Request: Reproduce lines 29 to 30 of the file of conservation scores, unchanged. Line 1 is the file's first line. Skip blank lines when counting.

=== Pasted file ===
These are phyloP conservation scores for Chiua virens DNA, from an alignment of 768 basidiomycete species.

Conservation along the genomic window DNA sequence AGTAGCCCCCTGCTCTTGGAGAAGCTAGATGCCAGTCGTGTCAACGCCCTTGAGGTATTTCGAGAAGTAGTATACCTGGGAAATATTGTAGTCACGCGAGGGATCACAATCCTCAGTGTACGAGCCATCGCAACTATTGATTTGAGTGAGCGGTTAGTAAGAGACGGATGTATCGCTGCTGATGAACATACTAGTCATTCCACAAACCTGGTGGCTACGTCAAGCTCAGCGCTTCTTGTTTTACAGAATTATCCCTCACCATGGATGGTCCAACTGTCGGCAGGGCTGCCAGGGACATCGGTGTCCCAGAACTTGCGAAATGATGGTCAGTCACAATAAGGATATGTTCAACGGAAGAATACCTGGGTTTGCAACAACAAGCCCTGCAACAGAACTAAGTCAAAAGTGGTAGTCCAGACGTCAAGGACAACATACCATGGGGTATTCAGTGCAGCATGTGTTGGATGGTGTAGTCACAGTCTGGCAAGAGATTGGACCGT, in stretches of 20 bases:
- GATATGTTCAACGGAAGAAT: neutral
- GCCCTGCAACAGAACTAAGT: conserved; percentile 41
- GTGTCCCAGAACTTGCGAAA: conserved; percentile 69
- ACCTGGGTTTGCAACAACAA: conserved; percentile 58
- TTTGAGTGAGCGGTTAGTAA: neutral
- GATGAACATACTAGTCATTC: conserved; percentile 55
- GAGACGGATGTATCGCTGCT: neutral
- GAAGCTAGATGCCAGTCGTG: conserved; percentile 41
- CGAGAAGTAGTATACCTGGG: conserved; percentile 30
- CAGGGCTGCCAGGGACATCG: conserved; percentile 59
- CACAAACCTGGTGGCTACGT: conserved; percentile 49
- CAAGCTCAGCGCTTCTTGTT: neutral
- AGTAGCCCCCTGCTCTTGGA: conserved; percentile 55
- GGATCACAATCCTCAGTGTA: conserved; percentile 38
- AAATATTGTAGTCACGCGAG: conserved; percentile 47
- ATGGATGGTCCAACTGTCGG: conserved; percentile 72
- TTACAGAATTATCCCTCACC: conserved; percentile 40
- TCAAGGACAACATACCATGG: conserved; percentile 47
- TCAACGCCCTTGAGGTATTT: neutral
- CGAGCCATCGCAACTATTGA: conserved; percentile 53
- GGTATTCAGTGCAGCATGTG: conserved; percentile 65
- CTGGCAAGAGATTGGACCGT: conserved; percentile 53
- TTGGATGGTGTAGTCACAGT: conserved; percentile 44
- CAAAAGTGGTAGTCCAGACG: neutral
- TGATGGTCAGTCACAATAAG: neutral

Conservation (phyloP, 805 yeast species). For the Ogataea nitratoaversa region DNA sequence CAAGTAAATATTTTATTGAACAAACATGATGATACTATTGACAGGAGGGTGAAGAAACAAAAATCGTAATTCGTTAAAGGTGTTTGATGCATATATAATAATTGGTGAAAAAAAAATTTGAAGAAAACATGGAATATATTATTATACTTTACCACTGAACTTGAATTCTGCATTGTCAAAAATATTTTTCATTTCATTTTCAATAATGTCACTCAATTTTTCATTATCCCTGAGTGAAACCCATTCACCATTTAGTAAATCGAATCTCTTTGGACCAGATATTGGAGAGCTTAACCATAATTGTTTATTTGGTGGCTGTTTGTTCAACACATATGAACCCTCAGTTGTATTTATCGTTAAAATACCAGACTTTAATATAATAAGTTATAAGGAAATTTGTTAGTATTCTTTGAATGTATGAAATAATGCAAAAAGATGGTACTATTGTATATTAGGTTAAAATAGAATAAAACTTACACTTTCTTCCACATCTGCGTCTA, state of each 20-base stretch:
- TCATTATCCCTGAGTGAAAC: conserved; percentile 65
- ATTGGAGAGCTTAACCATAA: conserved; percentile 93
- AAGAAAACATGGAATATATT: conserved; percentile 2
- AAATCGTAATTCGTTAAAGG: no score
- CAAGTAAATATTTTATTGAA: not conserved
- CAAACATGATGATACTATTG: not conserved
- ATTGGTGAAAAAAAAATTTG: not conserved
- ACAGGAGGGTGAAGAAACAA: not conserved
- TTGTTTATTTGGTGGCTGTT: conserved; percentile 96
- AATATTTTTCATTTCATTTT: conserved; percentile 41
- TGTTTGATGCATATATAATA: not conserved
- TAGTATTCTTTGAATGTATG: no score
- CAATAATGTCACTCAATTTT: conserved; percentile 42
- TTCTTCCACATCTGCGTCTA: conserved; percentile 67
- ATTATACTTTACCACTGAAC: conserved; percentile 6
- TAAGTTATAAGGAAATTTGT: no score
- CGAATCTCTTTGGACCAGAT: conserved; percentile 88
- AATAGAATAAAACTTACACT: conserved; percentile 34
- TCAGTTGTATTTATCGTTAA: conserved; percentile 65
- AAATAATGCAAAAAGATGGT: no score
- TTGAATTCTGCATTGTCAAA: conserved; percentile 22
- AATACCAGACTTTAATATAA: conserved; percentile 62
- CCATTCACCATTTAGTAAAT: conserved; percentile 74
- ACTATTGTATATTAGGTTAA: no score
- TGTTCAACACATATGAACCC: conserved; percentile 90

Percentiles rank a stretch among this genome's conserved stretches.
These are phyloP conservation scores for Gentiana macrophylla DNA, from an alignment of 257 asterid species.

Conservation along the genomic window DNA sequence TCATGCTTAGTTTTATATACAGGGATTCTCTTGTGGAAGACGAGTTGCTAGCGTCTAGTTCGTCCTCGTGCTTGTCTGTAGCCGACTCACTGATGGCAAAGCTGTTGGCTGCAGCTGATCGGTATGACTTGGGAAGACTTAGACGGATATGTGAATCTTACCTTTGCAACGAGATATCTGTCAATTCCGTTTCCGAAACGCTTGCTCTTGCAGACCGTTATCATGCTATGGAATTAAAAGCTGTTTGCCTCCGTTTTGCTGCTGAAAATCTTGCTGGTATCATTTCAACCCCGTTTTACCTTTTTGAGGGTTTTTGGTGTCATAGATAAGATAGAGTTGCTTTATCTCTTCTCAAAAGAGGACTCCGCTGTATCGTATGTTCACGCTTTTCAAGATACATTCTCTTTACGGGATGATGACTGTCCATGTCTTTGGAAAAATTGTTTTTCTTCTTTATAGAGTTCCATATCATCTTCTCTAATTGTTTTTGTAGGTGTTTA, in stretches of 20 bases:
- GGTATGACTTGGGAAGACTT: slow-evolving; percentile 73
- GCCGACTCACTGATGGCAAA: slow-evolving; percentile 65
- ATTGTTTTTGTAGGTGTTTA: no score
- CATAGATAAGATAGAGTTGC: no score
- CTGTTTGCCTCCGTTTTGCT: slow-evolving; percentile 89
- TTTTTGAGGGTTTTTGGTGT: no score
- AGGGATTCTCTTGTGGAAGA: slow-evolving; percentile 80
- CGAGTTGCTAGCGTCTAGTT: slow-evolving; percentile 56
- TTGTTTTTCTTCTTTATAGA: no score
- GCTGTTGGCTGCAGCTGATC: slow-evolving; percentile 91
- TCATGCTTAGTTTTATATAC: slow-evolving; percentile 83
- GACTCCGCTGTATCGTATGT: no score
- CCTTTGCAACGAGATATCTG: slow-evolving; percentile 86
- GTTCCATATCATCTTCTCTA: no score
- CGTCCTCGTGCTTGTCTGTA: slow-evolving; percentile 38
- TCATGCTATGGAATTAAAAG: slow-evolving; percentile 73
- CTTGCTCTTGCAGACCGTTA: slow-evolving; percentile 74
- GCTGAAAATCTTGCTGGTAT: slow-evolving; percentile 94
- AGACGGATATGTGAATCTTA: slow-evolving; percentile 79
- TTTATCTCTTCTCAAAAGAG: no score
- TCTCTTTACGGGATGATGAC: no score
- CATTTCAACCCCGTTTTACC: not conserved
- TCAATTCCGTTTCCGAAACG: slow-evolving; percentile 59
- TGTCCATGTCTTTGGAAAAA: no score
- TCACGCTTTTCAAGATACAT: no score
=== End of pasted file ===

- TCATTATCCCTGAGTGAAAC: conserved; percentile 65
- ATTGGAGAGCTTAACCATAA: conserved; percentile 93